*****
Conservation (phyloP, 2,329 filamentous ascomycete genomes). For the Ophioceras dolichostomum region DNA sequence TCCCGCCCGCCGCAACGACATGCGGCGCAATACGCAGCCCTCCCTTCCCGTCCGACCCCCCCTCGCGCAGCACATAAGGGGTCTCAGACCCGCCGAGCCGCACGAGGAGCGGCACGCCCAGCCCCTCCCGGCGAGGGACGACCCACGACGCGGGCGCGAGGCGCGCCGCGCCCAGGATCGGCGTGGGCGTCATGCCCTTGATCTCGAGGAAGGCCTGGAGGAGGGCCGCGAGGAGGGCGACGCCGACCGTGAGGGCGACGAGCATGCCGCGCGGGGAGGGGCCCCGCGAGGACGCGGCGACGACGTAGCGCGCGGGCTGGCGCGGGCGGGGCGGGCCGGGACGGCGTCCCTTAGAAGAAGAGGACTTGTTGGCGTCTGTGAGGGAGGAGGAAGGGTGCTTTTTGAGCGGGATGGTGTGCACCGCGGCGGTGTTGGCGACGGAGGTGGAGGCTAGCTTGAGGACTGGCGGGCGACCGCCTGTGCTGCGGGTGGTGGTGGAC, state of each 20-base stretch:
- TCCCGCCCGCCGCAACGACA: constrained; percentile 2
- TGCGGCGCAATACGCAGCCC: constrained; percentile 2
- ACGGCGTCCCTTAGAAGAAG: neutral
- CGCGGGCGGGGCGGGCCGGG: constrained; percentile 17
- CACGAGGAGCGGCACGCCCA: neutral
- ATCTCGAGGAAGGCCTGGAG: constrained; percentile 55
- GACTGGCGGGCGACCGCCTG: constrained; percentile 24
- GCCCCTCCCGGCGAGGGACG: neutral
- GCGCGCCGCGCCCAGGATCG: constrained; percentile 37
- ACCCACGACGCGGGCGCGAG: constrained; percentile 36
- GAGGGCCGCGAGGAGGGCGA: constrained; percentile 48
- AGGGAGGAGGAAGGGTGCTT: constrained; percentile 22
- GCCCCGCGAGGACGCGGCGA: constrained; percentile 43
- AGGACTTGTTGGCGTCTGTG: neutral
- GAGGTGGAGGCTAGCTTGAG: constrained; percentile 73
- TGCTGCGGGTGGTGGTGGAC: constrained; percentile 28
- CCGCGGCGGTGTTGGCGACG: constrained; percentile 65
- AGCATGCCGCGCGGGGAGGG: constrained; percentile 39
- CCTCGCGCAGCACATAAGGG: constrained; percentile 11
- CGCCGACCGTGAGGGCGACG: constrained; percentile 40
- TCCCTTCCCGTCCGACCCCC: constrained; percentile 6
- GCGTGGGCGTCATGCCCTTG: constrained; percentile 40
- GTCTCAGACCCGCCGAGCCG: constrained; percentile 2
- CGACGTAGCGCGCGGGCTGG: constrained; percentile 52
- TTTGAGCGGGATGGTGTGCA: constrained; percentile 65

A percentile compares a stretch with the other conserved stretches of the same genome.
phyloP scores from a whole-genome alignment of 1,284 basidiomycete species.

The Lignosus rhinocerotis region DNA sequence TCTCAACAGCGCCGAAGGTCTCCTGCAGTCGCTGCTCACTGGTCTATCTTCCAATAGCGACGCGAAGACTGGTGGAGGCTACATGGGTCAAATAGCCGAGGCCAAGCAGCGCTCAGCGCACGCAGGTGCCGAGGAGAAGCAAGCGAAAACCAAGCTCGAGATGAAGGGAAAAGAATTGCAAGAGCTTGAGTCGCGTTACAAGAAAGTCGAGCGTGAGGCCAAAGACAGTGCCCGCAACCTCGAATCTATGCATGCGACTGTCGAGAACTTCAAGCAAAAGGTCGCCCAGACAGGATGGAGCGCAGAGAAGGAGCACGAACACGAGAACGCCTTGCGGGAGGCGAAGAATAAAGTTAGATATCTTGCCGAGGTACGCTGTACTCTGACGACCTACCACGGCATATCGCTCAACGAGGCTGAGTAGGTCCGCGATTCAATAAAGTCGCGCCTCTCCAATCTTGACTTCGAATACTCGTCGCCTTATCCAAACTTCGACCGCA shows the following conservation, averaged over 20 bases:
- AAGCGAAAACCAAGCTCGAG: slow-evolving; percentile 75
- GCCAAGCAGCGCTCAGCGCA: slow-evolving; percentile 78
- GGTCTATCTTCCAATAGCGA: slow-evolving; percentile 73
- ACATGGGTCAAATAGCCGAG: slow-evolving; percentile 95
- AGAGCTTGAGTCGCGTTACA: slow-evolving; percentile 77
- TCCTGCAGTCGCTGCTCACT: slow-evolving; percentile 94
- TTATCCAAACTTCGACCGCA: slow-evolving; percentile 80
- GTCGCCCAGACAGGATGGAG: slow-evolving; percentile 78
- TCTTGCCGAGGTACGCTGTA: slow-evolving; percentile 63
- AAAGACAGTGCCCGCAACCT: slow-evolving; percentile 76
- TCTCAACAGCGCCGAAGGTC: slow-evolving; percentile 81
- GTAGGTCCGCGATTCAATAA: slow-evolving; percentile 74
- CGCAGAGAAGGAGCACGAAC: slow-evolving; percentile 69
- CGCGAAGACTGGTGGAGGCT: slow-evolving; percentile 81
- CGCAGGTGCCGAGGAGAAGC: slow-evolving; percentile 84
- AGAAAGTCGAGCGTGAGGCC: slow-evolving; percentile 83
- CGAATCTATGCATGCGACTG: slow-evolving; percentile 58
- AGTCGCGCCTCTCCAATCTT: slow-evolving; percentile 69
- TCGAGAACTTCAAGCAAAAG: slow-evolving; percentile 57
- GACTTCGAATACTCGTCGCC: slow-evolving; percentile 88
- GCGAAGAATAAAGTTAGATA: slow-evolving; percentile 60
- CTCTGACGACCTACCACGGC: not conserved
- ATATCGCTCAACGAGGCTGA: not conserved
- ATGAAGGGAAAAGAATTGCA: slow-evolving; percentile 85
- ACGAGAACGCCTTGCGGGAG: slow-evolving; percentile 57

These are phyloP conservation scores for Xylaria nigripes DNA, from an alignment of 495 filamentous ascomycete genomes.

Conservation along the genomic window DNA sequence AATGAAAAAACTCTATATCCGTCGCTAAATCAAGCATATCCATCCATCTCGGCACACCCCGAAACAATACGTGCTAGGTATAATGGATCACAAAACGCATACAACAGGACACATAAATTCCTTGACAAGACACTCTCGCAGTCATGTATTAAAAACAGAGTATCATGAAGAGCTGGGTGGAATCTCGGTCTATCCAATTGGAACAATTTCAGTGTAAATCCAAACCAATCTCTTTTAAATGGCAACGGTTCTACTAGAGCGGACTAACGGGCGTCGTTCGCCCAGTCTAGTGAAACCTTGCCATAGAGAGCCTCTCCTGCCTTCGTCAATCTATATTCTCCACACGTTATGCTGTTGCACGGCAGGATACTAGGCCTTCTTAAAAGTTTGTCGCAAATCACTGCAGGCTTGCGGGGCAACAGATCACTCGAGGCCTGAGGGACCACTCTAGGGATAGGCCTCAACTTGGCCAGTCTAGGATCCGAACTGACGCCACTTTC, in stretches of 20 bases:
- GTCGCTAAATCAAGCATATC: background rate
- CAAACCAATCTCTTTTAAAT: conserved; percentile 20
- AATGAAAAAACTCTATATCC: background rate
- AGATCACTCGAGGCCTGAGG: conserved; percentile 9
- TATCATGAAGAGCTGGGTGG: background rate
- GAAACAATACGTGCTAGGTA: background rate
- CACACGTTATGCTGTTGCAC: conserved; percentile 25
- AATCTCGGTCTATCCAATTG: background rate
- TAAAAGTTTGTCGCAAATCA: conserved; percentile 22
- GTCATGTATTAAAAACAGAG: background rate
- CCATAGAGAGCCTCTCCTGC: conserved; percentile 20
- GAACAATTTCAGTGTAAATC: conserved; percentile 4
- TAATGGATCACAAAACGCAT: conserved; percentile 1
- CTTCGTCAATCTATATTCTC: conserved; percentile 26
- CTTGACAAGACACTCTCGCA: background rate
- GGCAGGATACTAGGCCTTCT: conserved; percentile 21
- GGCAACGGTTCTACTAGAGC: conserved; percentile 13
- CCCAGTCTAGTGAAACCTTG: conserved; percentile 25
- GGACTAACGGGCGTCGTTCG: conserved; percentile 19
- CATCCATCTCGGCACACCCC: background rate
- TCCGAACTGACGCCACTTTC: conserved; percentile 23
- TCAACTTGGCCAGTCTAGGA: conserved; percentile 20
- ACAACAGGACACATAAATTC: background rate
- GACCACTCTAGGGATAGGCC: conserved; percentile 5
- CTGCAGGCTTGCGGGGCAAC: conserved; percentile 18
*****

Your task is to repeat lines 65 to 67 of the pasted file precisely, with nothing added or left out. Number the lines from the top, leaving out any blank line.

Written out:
- TAAAAGTTTGTCGCAAATCA: conserved; percentile 22
- GTCATGTATTAAAAACAGAG: background rate
- CCATAGAGAGCCTCTCCTGC: conserved; percentile 20